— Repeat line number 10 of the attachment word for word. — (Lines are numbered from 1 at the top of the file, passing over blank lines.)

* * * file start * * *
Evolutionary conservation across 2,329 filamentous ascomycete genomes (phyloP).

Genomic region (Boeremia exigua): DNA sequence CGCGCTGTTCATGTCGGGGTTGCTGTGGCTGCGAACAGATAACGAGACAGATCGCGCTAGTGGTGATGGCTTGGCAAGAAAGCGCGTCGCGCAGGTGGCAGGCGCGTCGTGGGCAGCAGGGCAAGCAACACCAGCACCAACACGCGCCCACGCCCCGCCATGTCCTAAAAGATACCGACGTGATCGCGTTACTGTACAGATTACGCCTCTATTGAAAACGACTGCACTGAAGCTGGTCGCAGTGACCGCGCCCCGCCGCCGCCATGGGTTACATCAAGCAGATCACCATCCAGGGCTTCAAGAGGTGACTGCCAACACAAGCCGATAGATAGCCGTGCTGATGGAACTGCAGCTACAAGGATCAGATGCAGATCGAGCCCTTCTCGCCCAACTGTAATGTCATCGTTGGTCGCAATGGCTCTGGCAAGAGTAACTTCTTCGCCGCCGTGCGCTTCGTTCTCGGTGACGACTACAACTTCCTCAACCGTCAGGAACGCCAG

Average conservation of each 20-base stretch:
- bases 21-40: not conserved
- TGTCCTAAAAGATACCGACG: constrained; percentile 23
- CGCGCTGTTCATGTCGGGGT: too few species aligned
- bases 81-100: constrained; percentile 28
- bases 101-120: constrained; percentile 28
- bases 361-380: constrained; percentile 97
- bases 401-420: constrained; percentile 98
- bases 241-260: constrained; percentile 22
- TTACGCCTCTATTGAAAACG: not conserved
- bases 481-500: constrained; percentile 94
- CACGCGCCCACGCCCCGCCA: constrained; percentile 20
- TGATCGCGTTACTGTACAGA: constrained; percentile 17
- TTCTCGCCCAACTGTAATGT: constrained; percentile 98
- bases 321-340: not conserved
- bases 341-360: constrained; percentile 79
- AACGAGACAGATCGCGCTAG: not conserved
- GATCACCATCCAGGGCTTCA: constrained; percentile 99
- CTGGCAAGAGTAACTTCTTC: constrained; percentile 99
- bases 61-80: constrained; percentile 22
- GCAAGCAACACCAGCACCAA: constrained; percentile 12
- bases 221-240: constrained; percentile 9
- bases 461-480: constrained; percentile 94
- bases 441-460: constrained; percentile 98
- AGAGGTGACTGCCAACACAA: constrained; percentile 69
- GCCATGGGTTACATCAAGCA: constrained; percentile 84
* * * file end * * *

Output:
- bases 401-420: constrained; percentile 98